For the second year in a row, the Destiny Conference succeeded in helping middle- and high-school age young women gain the knowledge and tools to reach their “God-given destiny."
More than 150 participants gathered for the event at the WVM Fine Arts Center at Claflin University on June 9.
Conference host Jordone Massey started the Destiny Conference in 2017. Massey said prior to that, she founded the JordoneWrites organization in 2014 to help young women deepen their relationship with God despite their stormy pasts. She has since published her first book, "I Believe in God, Now What?," her testimony about how God changed her life.
“Many girls make negative decisions that affect the rest of their lives because they don’t have a vision for their lives. If you give these girls a vision - not just any vision, but a Godly vision - and tell them who they are, they’ll be less likely to settle for anything less,” Massey said at Saturday's conference.
After morning prayer, Christian rapper J-Baptist performed and gave out shirts and books.
Next, a panel of professionals talked about their paths to success in their careers and answered questions from the young women. Panelists were Wayne and Trina Murphy, Whitney Sullivan, Dr. Shane Wall, Shanika Aiken, Samantha Moyd, Toiya Warthen and Taylor Green.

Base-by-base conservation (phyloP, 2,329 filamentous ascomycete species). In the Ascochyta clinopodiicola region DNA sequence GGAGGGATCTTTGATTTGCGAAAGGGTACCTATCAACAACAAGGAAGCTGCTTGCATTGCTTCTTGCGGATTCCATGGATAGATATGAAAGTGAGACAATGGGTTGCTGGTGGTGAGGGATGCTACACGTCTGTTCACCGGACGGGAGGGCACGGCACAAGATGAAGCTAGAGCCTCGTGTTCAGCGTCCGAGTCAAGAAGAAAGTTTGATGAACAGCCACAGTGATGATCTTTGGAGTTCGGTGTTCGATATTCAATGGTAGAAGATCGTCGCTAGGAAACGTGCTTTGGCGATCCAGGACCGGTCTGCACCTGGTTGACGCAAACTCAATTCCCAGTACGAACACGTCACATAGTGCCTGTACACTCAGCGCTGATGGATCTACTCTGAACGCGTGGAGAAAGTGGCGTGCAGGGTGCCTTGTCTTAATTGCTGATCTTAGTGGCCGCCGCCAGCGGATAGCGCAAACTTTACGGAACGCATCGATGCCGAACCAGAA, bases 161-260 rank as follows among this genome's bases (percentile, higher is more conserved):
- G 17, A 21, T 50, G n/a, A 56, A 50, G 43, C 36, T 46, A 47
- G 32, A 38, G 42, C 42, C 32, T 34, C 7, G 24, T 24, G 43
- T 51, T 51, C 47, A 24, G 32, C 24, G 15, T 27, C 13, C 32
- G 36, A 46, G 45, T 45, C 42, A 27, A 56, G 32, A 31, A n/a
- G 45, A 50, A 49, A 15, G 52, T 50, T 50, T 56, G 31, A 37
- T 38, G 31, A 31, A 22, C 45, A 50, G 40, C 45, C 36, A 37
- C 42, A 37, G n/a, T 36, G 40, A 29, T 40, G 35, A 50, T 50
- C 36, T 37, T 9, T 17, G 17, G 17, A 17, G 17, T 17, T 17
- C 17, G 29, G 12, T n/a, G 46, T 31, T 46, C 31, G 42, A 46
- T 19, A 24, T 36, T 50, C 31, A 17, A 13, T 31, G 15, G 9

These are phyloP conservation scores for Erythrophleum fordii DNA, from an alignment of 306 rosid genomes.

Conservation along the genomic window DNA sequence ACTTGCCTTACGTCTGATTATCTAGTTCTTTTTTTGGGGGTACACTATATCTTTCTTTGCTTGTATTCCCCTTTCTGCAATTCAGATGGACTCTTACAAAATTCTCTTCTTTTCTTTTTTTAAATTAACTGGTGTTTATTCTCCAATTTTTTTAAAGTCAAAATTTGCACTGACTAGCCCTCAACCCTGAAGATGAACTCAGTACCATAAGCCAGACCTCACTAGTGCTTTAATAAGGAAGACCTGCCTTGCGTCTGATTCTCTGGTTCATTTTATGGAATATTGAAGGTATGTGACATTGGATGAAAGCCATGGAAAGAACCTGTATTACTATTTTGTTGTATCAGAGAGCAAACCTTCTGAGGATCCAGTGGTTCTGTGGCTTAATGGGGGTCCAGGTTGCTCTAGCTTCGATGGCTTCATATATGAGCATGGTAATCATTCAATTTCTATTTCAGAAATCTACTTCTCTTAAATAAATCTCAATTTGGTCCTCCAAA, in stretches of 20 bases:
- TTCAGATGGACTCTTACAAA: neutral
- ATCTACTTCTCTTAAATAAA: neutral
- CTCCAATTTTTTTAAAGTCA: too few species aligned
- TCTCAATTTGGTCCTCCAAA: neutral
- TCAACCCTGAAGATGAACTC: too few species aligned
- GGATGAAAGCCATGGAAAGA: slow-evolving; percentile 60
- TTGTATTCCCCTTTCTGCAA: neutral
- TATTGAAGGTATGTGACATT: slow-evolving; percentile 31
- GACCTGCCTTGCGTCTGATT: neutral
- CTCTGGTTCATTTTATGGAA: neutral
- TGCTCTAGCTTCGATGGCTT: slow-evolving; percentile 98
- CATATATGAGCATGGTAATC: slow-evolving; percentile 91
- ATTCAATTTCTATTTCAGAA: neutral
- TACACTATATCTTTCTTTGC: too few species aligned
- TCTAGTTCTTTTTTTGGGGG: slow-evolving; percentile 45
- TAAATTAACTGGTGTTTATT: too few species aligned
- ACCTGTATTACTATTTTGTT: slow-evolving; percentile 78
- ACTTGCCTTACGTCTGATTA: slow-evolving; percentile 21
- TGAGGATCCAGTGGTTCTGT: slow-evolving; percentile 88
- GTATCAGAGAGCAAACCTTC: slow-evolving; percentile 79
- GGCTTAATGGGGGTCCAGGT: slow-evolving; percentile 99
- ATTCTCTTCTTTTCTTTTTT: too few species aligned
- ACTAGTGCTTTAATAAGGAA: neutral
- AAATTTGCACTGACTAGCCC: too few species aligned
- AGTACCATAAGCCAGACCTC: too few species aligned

Following the panel discussion, the participants broke into smaller groups to discuss career options including: business, media, STEM education and other educational fields, law and government, pharmacy and publishing.
Wayne Murphy, founder and president of Haven Connections and owner of Chick-fil-A of Orangeburg, shared some of his life experiences and what he has learned along the way.
“I have a true passion to share my life experiences and the things that I've learned - even some of my failures - to relay that information to young girls so they can know it doesn't matter where you come from or where you grew up (and) that we live in a nation (where) there's plenty of opportunity,” Murphy said.
During the lunch break, the young women were able to visit various vendors that were set up in the WVM Fine Arts Center. Many of the vendors gave away free gifts, such as makeup and hairstyles. The participants could also purchase ice cream, organic soaps and cosmetics.
Local hairstylist Danielle Williams, one of the vendors, said, “I substitute teach, and I see a lot of the girls going natural ... . Being a young female, sometimes it’s hard to take care of our hair. So I just wanted to help show them how to style it and find the best 'you' inside."
Following lunch, parents and adults left the young participants to form small groups in a "safe zone" where they could discuss various topics. The girls were able to speak freely about dating and boys, depression and suicidal thoughts, self-esteem and beauty, peer pressure and family issues.
Taniyah Eadie, 9, a rising fourth grader from Sheridan Elementary, said she enjoyed the Destiny Conference.
"I enjoyed the experience. We talked about the different jobs we could do," Eadie said.
She said she also liked the small classes "we got to take, like self-control. We learned that even if someone says you're ugly, you don’t respond. Just ignore them and walk away because you know you're beautiful. After being here today, I feel beautiful, and it’s exciting."